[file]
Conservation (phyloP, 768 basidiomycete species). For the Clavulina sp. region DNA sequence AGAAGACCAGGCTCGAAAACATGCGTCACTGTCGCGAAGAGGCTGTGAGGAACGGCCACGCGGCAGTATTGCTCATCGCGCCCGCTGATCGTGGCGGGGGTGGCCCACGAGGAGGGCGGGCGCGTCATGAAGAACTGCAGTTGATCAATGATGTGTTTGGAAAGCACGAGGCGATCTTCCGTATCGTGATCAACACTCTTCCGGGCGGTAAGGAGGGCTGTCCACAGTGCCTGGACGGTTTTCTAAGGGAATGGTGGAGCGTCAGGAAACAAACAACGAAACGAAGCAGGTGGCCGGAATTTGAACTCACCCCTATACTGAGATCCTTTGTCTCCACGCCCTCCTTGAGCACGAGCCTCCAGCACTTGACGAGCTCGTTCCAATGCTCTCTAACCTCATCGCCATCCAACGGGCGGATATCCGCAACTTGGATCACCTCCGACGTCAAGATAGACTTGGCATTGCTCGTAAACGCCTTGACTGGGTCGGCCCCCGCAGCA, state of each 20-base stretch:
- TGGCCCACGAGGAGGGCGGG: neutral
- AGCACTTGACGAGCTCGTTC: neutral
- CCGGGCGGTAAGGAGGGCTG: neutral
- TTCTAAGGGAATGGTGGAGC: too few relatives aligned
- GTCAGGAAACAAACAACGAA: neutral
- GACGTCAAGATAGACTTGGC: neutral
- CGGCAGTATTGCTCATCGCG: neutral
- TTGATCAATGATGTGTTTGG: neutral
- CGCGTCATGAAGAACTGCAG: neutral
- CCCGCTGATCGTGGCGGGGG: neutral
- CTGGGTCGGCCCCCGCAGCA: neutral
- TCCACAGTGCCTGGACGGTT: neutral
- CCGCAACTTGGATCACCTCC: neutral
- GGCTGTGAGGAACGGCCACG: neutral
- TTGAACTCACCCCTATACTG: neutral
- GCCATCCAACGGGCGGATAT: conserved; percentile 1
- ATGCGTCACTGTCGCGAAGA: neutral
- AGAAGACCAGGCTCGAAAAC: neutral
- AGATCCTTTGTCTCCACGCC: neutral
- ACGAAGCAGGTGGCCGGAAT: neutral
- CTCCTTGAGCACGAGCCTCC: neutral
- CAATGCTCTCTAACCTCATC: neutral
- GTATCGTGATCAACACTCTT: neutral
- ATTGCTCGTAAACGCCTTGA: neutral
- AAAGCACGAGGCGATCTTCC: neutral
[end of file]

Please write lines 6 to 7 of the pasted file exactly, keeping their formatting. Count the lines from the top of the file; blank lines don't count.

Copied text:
- GTCAGGAAACAAACAACGAA: neutral
- GACGTCAAGATAGACTTGGC: neutral